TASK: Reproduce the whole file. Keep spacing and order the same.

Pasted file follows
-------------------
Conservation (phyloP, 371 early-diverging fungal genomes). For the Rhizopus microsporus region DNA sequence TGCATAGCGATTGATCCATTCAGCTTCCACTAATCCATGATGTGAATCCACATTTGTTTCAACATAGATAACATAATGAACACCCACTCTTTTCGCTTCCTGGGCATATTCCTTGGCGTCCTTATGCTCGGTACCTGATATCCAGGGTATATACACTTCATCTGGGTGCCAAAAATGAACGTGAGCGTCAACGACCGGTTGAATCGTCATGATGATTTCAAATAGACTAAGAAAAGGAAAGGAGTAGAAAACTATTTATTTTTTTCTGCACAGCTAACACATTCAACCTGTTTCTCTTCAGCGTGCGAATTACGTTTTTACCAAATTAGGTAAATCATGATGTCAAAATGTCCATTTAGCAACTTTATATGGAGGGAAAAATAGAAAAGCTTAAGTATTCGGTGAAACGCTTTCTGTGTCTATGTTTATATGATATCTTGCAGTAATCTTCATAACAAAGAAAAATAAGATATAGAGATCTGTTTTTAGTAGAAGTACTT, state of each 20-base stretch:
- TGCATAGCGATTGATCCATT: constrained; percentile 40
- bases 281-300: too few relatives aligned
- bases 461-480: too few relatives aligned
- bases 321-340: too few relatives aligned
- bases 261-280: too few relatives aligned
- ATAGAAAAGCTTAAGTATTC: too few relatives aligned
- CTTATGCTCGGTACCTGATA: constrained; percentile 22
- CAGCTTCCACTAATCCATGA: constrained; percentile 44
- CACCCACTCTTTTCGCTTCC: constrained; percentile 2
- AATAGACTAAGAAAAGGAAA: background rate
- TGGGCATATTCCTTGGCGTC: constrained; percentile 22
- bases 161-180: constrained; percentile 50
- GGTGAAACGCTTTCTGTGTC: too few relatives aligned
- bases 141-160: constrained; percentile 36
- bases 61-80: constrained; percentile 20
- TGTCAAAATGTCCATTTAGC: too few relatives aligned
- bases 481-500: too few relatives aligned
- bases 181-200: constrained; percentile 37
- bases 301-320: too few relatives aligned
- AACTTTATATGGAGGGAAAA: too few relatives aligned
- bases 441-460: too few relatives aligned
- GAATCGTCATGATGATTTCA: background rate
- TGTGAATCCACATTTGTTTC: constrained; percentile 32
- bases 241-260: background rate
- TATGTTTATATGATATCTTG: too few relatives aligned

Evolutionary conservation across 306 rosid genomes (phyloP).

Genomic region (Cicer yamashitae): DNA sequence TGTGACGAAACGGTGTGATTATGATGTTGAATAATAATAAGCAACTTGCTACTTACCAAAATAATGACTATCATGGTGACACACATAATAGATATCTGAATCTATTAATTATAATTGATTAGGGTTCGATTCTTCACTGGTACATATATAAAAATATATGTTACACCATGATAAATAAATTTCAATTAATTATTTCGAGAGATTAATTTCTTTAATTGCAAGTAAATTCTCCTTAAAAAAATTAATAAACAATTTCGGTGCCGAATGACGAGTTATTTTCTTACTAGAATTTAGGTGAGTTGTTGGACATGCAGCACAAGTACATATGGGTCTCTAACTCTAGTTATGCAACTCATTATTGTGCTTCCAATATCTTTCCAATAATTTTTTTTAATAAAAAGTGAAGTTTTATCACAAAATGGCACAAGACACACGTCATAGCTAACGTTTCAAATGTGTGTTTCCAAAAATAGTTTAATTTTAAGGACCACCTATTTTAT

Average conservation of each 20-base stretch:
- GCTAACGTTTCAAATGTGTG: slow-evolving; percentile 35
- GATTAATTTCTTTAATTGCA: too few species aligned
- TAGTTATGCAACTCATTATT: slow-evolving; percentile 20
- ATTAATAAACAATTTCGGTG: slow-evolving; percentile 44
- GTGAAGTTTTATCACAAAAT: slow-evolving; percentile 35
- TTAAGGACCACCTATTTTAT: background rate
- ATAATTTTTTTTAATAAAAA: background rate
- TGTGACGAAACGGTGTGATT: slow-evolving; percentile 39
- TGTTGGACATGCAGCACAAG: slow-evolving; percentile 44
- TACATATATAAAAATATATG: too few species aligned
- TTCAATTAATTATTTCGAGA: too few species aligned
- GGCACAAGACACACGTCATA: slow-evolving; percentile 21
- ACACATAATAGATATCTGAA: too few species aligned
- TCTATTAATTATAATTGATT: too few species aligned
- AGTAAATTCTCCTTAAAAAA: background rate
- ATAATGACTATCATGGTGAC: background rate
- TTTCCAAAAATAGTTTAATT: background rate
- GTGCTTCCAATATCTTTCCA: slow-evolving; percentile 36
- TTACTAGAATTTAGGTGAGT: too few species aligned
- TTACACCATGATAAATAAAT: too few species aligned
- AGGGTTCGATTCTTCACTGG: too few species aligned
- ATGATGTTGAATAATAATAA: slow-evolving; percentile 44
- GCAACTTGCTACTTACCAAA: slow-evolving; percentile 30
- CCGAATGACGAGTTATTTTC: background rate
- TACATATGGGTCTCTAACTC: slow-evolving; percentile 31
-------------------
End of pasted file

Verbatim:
Conservation (phyloP, 371 early-diverging fungal genomes). For the Rhizopus microsporus region DNA sequence TGCATAGCGATTGATCCATTCAGCTTCCACTAATCCATGATGTGAATCCACATTTGTTTCAACATAGATAACATAATGAACACCCACTCTTTTCGCTTCCTGGGCATATTCCTTGGCGTCCTTATGCTCGGTACCTGATATCCAGGGTATATACACTTCATCTGGGTGCCAAAAATGAACGTGAGCGTCAACGACCGGTTGAATCGTCATGATGATTTCAAATAGACTAAGAAAAGGAAAGGAGTAGAAAACTATTTATTTTTTTCTGCACAGCTAACACATTCAACCTGTTTCTCTTCAGCGTGCGAATTACGTTTTTACCAAATTAGGTAAATCATGATGTCAAAATGTCCATTTAGCAACTTTATATGGAGGGAAAAATAGAAAAGCTTAAGTATTCGGTGAAACGCTTTCTGTGTCTATGTTTATATGATATCTTGCAGTAATCTTCATAACAAAGAAAAATAAGATATAGAGATCTGTTTTTAGTAGAAGTACTT, state of each 20-base stretch:
- TGCATAGCGATTGATCCATT: constrained; percentile 40
- bases 281-300: too few relatives aligned
- bases 461-480: too few relatives aligned
- bases 321-340: too few relatives aligned
- bases 261-280: too few relatives aligned
- ATAGAAAAGCTTAAGTATTC: too few relatives aligned
- CTTATGCTCGGTACCTGATA: constrained; percentile 22
- CAGCTTCCACTAATCCATGA: constrained; percentile 44
- CACCCACTCTTTTCGCTTCC: constrained; percentile 2
- AATAGACTAAGAAAAGGAAA: background rate
- TGGGCATATTCCTTGGCGTC: constrained; percentile 22
- bases 161-180: constrained; percentile 50
- GGTGAAACGCTTTCTGTGTC: too few relatives aligned
- bases 141-160: constrained; percentile 36
- bases 61-80: constrained; percentile 20
- TGTCAAAATGTCCATTTAGC: too few relatives aligned
- bases 481-500: too few relatives aligned
- bases 181-200: constrained; percentile 37
- bases 301-320: too few relatives aligned
- AACTTTATATGGAGGGAAAA: too few relatives aligned
- bases 441-460: too few relatives aligned
- GAATCGTCATGATGATTTCA: background rate
- TGTGAATCCACATTTGTTTC: constrained; percentile 32
- bases 241-260: background rate
- TATGTTTATATGATATCTTG: too few relatives aligned

Evolutionary conservation across 306 rosid genomes (phyloP).

Genomic region (Cicer yamashitae): DNA sequence TGTGACGAAACGGTGTGATTATGATGTTGAATAATAATAAGCAACTTGCTACTTACCAAAATAATGACTATCATGGTGACACACATAATAGATATCTGAATCTATTAATTATAATTGATTAGGGTTCGATTCTTCACTGGTACATATATAAAAATATATGTTACACCATGATAAATAAATTTCAATTAATTATTTCGAGAGATTAATTTCTTTAATTGCAAGTAAATTCTCCTTAAAAAAATTAATAAACAATTTCGGTGCCGAATGACGAGTTATTTTCTTACTAGAATTTAGGTGAGTTGTTGGACATGCAGCACAAGTACATATGGGTCTCTAACTCTAGTTATGCAACTCATTATTGTGCTTCCAATATCTTTCCAATAATTTTTTTTAATAAAAAGTGAAGTTTTATCACAAAATGGCACAAGACACACGTCATAGCTAACGTTTCAAATGTGTGTTTCCAAAAATAGTTTAATTTTAAGGACCACCTATTTTAT

Average conservation of each 20-base stretch:
- GCTAACGTTTCAAATGTGTG: slow-evolving; percentile 35
- GATTAATTTCTTTAATTGCA: too few species aligned
- TAGTTATGCAACTCATTATT: slow-evolving; percentile 20
- ATTAATAAACAATTTCGGTG: slow-evolving; percentile 44
- GTGAAGTTTTATCACAAAAT: slow-evolving; percentile 35
- TTAAGGACCACCTATTTTAT: background rate
- ATAATTTTTTTTAATAAAAA: background rate
- TGTGACGAAACGGTGTGATT: slow-evolving; percentile 39
- TGTTGGACATGCAGCACAAG: slow-evolving; percentile 44
- TACATATATAAAAATATATG: too few species aligned
- TTCAATTAATTATTTCGAGA: too few species aligned
- GGCACAAGACACACGTCATA: slow-evolving; percentile 21
- ACACATAATAGATATCTGAA: too few species aligned
- TCTATTAATTATAATTGATT: too few species aligned
- AGTAAATTCTCCTTAAAAAA: background rate
- ATAATGACTATCATGGTGAC: background rate
- TTTCCAAAAATAGTTTAATT: background rate
- GTGCTTCCAATATCTTTCCA: slow-evolving; percentile 36
- TTACTAGAATTTAGGTGAGT: too few species aligned
- TTACACCATGATAAATAAAT: too few species aligned
- AGGGTTCGATTCTTCACTGG: too few species aligned
- ATGATGTTGAATAATAATAA: slow-evolving; percentile 44
- GCAACTTGCTACTTACCAAA: slow-evolving; percentile 30
- CCGAATGACGAGTTATTTTC: background rate
- TACATATGGGTCTCTAACTC: slow-evolving; percentile 31